Despite still rising unemployment, abysmal consumer confidence, and signs of ongoing crises around the world, there is little doubt, at least technically speaking, that the recession is finally over in most of the world. The downturn proved to be far more severe and prolonged than many had imagined, leaving its mark on even the most conservative of investors. Diversification across asset classes provided little benefit, as bonds and real estate fell along with equity markets. Geographical diversification also did little to protect investor assets, as correlations between most developed and emerging markets shot towards 1.0.
But not all investments saw huge losses during the most recent recession. Some actually enjoyed tremendous gains, benefiting from strong negative correlations with traditional asset classes and bucking the trend to deliver positive results.
Perhaps the best-known example is the Black Swan Fund run by 36 South Investment Managers Ltd. that delivered tremendous returns during the depths of the recession. The fund bet on rare and unexpected events, including interest rate cuts in Australia and New Zealand, and bought put options on many emerging markets. In a year full of disasters, the “disaster hedge” fund delivered returns of more than 230% to some of its investors.
Another recession at some point in the future is a near certainty, but the when and where is up for debate. Some think it has already begun, predicting a “double dip” brought on by failure to appropriately strengthen the financial system and abundance of cheap money in the U.S. and several other countries. Others think the road to recovery will be a more traditional “V-shaped” one, dotted with significantly fewer obstacles and steadily rising stock prices.
For investors without the required cash to invest in hedge funds, there are a number of more readily available exchange-traded options that performed relatively well during the most recent recession. Some are traditional “safe havens” while others are new, innovative products that offer new ways to invest in an extended bear market. With the most recent stock market collapse still close in the rear view mirror, we take a look at five exchange-traded funds that investors should keep in mind the next time a downturn appears to be at hand. For more actionable investment ideas, be sure to sign up for our free ETF newsletter.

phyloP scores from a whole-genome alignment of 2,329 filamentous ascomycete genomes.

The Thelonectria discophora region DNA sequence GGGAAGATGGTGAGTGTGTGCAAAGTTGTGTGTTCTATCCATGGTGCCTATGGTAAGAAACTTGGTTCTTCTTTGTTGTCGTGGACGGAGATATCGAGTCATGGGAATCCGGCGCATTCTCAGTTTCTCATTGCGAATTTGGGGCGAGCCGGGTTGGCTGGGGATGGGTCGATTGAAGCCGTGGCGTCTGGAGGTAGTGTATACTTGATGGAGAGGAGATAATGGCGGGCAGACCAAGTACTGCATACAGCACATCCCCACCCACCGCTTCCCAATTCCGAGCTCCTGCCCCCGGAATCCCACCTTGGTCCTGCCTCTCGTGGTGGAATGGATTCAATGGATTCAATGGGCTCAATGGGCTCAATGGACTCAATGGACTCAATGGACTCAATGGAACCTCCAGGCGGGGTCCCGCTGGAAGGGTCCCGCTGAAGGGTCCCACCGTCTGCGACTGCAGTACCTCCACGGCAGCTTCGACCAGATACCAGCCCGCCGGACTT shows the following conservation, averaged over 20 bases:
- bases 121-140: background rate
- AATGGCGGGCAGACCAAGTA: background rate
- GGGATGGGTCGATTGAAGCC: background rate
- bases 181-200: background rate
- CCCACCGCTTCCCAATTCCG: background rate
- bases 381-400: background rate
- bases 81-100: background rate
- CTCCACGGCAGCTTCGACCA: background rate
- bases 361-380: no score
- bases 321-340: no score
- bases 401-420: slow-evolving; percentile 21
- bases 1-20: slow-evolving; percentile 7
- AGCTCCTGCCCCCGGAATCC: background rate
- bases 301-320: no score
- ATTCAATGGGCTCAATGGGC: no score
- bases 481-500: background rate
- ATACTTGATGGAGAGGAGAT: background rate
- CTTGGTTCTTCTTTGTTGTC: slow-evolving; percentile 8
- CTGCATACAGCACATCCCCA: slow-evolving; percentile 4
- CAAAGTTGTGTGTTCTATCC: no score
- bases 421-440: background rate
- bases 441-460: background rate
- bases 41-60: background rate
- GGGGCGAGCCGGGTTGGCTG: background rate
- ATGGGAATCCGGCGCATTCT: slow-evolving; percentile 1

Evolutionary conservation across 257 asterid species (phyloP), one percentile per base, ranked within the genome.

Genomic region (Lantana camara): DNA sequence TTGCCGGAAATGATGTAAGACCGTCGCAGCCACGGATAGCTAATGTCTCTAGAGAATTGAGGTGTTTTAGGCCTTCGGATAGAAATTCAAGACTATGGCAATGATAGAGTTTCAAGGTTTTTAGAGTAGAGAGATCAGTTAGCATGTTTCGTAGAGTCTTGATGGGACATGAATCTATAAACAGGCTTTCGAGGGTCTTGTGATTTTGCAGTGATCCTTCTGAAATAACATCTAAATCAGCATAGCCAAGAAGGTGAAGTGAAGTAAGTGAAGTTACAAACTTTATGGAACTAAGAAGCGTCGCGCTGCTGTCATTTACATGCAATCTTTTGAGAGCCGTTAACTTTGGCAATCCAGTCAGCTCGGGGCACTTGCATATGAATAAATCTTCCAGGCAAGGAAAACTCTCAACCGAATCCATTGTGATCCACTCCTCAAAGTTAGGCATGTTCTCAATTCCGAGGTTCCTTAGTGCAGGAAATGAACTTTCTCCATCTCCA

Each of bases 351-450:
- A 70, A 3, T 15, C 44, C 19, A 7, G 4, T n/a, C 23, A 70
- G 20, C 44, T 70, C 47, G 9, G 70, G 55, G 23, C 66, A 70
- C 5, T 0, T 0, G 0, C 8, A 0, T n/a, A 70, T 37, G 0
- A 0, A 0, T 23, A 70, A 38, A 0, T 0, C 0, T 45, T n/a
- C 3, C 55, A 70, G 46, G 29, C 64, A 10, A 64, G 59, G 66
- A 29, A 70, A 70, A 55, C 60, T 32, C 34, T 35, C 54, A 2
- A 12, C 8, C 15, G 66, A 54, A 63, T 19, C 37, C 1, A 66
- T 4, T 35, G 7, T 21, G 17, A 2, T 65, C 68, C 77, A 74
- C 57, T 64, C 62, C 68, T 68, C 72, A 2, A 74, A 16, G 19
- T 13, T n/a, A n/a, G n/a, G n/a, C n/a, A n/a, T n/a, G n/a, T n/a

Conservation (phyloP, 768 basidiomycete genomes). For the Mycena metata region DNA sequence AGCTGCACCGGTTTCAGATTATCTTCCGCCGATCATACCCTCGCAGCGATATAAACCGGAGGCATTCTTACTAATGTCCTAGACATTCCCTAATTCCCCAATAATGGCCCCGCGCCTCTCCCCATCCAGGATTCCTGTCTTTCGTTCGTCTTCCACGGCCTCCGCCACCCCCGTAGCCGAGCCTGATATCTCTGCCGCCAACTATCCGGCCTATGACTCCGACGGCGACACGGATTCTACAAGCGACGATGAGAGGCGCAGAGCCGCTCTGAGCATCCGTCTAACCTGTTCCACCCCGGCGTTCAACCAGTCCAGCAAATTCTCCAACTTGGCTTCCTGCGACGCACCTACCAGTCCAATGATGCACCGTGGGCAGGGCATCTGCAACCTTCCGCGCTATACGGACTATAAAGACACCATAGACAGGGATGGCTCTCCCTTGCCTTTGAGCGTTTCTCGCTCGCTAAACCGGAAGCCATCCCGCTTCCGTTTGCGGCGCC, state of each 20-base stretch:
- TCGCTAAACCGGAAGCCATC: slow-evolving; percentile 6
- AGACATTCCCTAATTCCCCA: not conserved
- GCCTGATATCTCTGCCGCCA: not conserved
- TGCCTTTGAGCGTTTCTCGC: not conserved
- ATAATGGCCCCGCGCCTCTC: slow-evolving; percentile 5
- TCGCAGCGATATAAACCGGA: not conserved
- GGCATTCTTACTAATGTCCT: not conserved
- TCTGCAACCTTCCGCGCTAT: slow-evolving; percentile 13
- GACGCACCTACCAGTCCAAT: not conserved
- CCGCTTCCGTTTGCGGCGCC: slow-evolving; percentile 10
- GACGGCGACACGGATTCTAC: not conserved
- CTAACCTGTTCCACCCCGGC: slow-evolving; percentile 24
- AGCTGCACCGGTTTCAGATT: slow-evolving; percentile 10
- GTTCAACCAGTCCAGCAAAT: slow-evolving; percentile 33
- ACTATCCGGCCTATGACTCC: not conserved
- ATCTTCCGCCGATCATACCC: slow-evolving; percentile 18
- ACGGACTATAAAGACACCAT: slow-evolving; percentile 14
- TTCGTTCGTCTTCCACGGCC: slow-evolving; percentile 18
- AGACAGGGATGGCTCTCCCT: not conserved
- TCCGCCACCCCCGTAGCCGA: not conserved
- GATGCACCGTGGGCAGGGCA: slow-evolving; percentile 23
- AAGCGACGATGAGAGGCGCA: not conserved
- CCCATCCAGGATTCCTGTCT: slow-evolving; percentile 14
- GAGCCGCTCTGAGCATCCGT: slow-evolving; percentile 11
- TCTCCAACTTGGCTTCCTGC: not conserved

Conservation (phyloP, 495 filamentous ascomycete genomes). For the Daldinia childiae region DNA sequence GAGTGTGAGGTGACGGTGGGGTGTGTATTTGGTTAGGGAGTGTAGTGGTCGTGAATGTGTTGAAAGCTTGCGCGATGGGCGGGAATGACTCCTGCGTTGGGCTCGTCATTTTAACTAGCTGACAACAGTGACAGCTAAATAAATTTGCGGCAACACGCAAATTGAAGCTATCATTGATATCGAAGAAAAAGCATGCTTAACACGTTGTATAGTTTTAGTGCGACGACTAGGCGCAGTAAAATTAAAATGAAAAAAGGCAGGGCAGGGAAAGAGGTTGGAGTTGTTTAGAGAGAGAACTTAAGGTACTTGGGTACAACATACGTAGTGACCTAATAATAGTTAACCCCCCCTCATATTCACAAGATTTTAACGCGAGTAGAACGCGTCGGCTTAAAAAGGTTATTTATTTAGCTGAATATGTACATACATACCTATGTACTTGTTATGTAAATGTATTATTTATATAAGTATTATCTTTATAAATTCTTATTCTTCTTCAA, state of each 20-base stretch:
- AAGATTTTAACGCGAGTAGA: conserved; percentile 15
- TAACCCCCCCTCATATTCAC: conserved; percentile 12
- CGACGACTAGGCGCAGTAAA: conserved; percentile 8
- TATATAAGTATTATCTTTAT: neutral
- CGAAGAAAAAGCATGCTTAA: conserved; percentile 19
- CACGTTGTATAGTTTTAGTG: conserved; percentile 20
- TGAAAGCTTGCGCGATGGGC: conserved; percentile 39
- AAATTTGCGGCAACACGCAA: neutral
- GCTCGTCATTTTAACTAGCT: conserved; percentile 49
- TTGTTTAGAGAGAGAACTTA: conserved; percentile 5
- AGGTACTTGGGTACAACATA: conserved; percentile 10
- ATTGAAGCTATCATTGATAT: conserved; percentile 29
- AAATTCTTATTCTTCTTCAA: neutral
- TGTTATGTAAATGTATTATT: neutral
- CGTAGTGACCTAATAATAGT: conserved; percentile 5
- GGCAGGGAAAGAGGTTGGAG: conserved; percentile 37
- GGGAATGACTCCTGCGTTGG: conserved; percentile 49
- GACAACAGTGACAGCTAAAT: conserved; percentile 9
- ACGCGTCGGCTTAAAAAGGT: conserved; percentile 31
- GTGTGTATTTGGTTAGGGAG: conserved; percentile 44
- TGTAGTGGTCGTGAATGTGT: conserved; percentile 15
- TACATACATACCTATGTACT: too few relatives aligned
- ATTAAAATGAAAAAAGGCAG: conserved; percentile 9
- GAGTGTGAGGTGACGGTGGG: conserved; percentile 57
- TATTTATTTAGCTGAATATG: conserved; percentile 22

- iPath S&P 500 VIX Short-Term Futures ETN (VXX): The CBOE Volatility Index, better known as the VIX, has been one of the most closely-watched indexes for nearly two decades. But the ability to invest in this benchmark is a relatively new development. Volatility had a strong negative correlation with most equity benchmarks in recent years, as the VIX rose from its long term average near 20 in August 2008 to more than 80 in November of the same year. VXX wasn’t introduced until early 2009, but since inception its correlation with the S&P 500 has been a remarkable -0.97. VXX won’t always track the VIX directly – it invests in first and second month futures contracts – but it will come pretty close.
- SPDR Gold Trust (GLD): Gold is one of the oldest and most popular safe haven investments, and the rise of the ETF industry has only boosted its presence in investor portfolios. Between September 2007 and the bear market lows in March of this year, GLD gained nearly 25% as investors sought out the security of precious metals amid tumbling asset prices (for a complete look at ways to invest in gold both directly and indirectly through ETFs, see this complete guide).
- ProShares Short Financials (SEF): As the epicenter of what became a far-reaching crisis, the U.S. financial sector was among the hardest hit asset classes over the last two years. SEF, which seeks to deliver daily returns equivalent to the inverse of the Dow Jones U.S. Financials Index, saw a spike as the scope of the financial crisis continued to expand. If comprehensive reforms are effective in protecting the financial sector from another massive meltdown, it could be unlikely that SEF would see huge gains in the next recession. But that’s a big “if.”
- MacroShares Major Metro Housing Down (DMM): Residential real estate was another of the battered asset classes during the recent downturn, as home prices across the country endured a sharp downward correction. DMM is part of the paired product offerings from MacroShares that pledges assets to each other based on the level of the S&P/Case Shiller Composite-10 Home Price Index. DMM can serve multiple purposes for investors, either acting as a hedge for homeowners or an effective way to bet on a further decline in single family home prices.
- iShares Barclays 1-3 Year Treasury Bond (SHY): One of the most conservative investment options available through ETFs, SHY came through the recent recession relatively unscathed. Despite the massive amounts of debt issued by the U.S. government, investors remained confident in the quality of Treasuries. Between September 2007 and March 2009, SHY gained about 8%. Not exactly a “get rich quick” return, but at a time when capital preservation becomes a top priority, this kind of gain looks pretty good.
Hopefully we won’t need these ETFs
Disclosure: No positions at time of writing.